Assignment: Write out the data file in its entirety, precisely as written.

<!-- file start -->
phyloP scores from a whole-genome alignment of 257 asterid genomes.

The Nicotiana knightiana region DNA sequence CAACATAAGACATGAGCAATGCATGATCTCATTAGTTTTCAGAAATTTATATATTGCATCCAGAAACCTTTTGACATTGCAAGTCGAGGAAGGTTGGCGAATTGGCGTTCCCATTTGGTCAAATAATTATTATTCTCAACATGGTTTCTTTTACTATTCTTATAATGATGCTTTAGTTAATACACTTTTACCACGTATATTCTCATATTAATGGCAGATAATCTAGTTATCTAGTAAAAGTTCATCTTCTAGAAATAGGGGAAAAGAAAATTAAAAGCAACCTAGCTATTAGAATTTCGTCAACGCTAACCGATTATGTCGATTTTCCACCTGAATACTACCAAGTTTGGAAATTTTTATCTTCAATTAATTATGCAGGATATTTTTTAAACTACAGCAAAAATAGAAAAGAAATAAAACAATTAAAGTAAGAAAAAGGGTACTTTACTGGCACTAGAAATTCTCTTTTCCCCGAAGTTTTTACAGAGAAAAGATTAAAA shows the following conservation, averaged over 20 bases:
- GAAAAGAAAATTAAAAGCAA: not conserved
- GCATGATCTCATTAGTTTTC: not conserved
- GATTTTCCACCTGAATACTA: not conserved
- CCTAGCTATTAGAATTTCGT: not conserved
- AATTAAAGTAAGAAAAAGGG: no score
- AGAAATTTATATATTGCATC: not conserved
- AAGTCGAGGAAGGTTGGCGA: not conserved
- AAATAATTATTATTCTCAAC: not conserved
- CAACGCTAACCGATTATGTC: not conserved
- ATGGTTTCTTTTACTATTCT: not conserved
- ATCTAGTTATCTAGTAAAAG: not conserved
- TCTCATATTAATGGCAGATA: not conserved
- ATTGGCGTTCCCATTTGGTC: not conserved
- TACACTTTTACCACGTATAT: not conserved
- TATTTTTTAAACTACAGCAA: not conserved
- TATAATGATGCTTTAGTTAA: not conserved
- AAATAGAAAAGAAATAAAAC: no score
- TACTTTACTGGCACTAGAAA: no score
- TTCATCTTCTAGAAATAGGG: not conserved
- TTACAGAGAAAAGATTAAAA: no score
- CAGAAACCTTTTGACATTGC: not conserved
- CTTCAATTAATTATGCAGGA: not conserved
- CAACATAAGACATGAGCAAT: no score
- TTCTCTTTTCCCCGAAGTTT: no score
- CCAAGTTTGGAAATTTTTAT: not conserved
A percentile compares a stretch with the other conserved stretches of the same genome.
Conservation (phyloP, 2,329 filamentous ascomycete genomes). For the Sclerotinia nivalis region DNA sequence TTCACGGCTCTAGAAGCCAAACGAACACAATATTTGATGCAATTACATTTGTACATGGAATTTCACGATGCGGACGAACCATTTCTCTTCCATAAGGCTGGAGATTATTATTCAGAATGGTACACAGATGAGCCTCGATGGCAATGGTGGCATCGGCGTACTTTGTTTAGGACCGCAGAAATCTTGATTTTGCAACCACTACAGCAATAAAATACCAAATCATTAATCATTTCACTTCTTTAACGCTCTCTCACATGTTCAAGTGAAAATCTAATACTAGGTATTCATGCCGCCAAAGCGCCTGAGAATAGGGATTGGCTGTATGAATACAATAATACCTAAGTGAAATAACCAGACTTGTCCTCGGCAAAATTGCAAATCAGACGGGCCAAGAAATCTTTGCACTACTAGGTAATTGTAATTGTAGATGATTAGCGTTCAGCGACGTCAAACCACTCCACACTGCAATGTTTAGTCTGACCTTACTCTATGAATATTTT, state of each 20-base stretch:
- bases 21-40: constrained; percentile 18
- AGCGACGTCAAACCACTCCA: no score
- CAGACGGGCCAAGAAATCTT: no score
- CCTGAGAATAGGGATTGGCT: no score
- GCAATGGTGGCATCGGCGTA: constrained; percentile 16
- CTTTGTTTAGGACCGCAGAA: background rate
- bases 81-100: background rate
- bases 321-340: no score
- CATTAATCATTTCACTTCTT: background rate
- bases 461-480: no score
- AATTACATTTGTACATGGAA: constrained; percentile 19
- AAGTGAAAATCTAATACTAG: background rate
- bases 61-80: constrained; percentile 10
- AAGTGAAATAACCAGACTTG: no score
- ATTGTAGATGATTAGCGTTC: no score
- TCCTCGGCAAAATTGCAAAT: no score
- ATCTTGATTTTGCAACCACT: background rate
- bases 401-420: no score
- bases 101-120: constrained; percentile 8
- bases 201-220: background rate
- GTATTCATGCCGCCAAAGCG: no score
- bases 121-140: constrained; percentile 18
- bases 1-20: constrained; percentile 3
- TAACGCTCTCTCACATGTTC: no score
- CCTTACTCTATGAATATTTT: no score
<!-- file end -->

phyloP scores from a whole-genome alignment of 257 asterid genomes.

The Nicotiana knightiana region DNA sequence CAACATAAGACATGAGCAATGCATGATCTCATTAGTTTTCAGAAATTTATATATTGCATCCAGAAACCTTTTGACATTGCAAGTCGAGGAAGGTTGGCGAATTGGCGTTCCCATTTGGTCAAATAATTATTATTCTCAACATGGTTTCTTTTACTATTCTTATAATGATGCTTTAGTTAATACACTTTTACCACGTATATTCTCATATTAATGGCAGATAATCTAGTTATCTAGTAAAAGTTCATCTTCTAGAAATAGGGGAAAAGAAAATTAAAAGCAACCTAGCTATTAGAATTTCGTCAACGCTAACCGATTATGTCGATTTTCCACCTGAATACTACCAAGTTTGGAAATTTTTATCTTCAATTAATTATGCAGGATATTTTTTAAACTACAGCAAAAATAGAAAAGAAATAAAACAATTAAAGTAAGAAAAAGGGTACTTTACTGGCACTAGAAATTCTCTTTTCCCCGAAGTTTTTACAGAGAAAAGATTAAAA shows the following conservation, averaged over 20 bases:
- GAAAAGAAAATTAAAAGCAA: not conserved
- GCATGATCTCATTAGTTTTC: not conserved
- GATTTTCCACCTGAATACTA: not conserved
- CCTAGCTATTAGAATTTCGT: not conserved
- AATTAAAGTAAGAAAAAGGG: no score
- AGAAATTTATATATTGCATC: not conserved
- AAGTCGAGGAAGGTTGGCGA: not conserved
- AAATAATTATTATTCTCAAC: not conserved
- CAACGCTAACCGATTATGTC: not conserved
- ATGGTTTCTTTTACTATTCT: not conserved
- ATCTAGTTATCTAGTAAAAG: not conserved
- TCTCATATTAATGGCAGATA: not conserved
- ATTGGCGTTCCCATTTGGTC: not conserved
- TACACTTTTACCACGTATAT: not conserved
- TATTTTTTAAACTACAGCAA: not conserved
- TATAATGATGCTTTAGTTAA: not conserved
- AAATAGAAAAGAAATAAAAC: no score
- TACTTTACTGGCACTAGAAA: no score
- TTCATCTTCTAGAAATAGGG: not conserved
- TTACAGAGAAAAGATTAAAA: no score
- CAGAAACCTTTTGACATTGC: not conserved
- CTTCAATTAATTATGCAGGA: not conserved
- CAACATAAGACATGAGCAAT: no score
- TTCTCTTTTCCCCGAAGTTT: no score
- CCAAGTTTGGAAATTTTTAT: not conserved
A percentile compares a stretch with the other conserved stretches of the same genome.
Conservation (phyloP, 2,329 filamentous ascomycete genomes). For the Sclerotinia nivalis region DNA sequence TTCACGGCTCTAGAAGCCAAACGAACACAATATTTGATGCAATTACATTTGTACATGGAATTTCACGATGCGGACGAACCATTTCTCTTCCATAAGGCTGGAGATTATTATTCAGAATGGTACACAGATGAGCCTCGATGGCAATGGTGGCATCGGCGTACTTTGTTTAGGACCGCAGAAATCTTGATTTTGCAACCACTACAGCAATAAAATACCAAATCATTAATCATTTCACTTCTTTAACGCTCTCTCACATGTTCAAGTGAAAATCTAATACTAGGTATTCATGCCGCCAAAGCGCCTGAGAATAGGGATTGGCTGTATGAATACAATAATACCTAAGTGAAATAACCAGACTTGTCCTCGGCAAAATTGCAAATCAGACGGGCCAAGAAATCTTTGCACTACTAGGTAATTGTAATTGTAGATGATTAGCGTTCAGCGACGTCAAACCACTCCACACTGCAATGTTTAGTCTGACCTTACTCTATGAATATTTT, state of each 20-base stretch:
- bases 21-40: constrained; percentile 18
- AGCGACGTCAAACCACTCCA: no score
- CAGACGGGCCAAGAAATCTT: no score
- CCTGAGAATAGGGATTGGCT: no score
- GCAATGGTGGCATCGGCGTA: constrained; percentile 16
- CTTTGTTTAGGACCGCAGAA: background rate
- bases 81-100: background rate
- bases 321-340: no score
- CATTAATCATTTCACTTCTT: background rate
- bases 461-480: no score
- AATTACATTTGTACATGGAA: constrained; percentile 19
- AAGTGAAAATCTAATACTAG: background rate
- bases 61-80: constrained; percentile 10
- AAGTGAAATAACCAGACTTG: no score
- ATTGTAGATGATTAGCGTTC: no score
- TCCTCGGCAAAATTGCAAAT: no score
- ATCTTGATTTTGCAACCACT: background rate
- bases 401-420: no score
- bases 101-120: constrained; percentile 8
- bases 201-220: background rate
- GTATTCATGCCGCCAAAGCG: no score
- bases 121-140: constrained; percentile 18
- bases 1-20: constrained; percentile 3
- TAACGCTCTCTCACATGTTC: no score
- CCTTACTCTATGAATATTTT: no score